By the same token, the district court abused its discretion by granting the voluntary dismissal without prejudice to the Green plaintiffs. That lawsuit had also been in litigation for a considerable time before the motion to voluntarily dismiss without prejudice was filed. The Ohio Supreme Court's answer to the certified question also established that Adam Green had no cause of action for the injuries he was alleged to have suffered as a result of his grandmother's use of DES.
At the point when the law clearly dictates a result for the defendant, it is unfair to subject him to continued exposure to potential liability by dismissing the case without prejudice. See Kern v. TXO Production Corp., 738 F.2d 968, 970 (8th Cir. 1984) ("If defendant has already won its case, reimbursement of fees and expenses cannot make it whole from the injury of being sued again, perhaps this time to lose."); see also Phillips v. Illinois Cent. Gulf R.R., 874 F.2d 984, 987 (5th Cir. 1989) (loss of absolute legal defense, here statute of limitations, plain legal prejudice); Ikospentakis, 915 F.2d at 176 (loss of forum non conveniens defense plain legal prejudice).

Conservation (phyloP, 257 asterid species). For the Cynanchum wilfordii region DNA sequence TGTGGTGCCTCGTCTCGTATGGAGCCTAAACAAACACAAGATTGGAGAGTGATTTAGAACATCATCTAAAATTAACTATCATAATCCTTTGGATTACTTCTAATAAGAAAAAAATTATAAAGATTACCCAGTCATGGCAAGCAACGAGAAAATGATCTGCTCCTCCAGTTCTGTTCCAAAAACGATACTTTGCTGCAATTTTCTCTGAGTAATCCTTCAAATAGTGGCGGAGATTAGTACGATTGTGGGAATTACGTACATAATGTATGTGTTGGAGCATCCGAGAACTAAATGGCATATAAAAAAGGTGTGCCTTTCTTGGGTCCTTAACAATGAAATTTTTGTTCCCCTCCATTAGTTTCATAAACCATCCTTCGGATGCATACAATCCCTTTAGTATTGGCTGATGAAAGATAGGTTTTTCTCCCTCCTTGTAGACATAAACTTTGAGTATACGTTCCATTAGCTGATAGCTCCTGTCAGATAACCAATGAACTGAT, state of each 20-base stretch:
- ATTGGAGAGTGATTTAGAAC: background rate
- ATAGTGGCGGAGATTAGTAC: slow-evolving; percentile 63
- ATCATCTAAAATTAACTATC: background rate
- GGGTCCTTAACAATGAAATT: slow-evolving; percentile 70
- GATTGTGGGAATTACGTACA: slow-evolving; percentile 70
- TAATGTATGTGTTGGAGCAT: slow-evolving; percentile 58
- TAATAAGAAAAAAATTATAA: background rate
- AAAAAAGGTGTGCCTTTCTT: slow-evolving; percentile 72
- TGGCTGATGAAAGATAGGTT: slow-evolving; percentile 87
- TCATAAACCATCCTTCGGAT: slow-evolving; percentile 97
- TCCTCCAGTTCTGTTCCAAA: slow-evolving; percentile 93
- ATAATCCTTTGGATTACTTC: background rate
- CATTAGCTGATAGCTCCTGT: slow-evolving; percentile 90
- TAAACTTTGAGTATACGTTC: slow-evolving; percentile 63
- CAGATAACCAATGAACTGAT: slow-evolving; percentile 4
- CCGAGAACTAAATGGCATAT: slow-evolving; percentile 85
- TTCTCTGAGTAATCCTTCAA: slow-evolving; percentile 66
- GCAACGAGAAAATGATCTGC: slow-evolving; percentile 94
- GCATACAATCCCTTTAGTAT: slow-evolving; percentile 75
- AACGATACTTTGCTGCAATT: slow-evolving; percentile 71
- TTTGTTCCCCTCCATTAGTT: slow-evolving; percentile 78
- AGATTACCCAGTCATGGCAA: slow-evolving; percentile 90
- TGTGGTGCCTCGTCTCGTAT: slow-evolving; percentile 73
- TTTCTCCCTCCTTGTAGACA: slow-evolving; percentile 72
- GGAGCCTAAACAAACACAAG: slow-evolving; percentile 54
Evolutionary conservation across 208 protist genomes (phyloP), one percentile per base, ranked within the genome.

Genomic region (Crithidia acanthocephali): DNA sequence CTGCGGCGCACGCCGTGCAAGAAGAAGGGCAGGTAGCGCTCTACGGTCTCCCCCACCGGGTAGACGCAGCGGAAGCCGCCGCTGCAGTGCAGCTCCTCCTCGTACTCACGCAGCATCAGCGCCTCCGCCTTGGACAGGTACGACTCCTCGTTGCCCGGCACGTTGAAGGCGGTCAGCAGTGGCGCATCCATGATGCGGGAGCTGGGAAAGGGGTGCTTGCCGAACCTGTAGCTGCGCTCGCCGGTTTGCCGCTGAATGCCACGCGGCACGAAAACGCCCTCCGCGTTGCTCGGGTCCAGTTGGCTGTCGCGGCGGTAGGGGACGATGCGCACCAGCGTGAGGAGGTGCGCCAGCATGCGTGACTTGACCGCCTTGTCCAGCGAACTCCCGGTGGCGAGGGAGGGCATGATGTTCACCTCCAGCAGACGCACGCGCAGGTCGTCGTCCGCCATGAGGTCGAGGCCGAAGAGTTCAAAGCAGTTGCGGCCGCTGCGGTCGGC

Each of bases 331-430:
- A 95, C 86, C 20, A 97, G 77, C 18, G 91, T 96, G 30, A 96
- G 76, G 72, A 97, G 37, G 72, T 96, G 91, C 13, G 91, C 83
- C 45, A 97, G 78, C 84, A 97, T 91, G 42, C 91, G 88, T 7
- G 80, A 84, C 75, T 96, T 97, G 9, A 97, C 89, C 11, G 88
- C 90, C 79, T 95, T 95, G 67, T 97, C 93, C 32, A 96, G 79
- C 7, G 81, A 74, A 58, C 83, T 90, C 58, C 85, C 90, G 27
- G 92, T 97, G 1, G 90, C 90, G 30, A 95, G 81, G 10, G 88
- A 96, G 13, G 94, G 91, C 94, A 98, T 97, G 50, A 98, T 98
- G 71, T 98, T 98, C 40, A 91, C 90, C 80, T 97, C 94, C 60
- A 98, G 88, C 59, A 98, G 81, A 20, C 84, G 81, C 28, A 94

We are particularly troubled by the manner in which the district court utilized the certification process. In its request for certification of the preconception tort issue, the district court assumed that an answer in favor of defendant would be determinative of the lawsuit. When the issue was decided adversely to plaintiffs, the district court ignored the binding effect of the Ohio Supreme Court's majority opinion in Grover, apparently concluding that the 4-3 split on the Court heralded the possibility that Ohio law could change in the future, and that plaintiffs should be able to take advantage of any such change.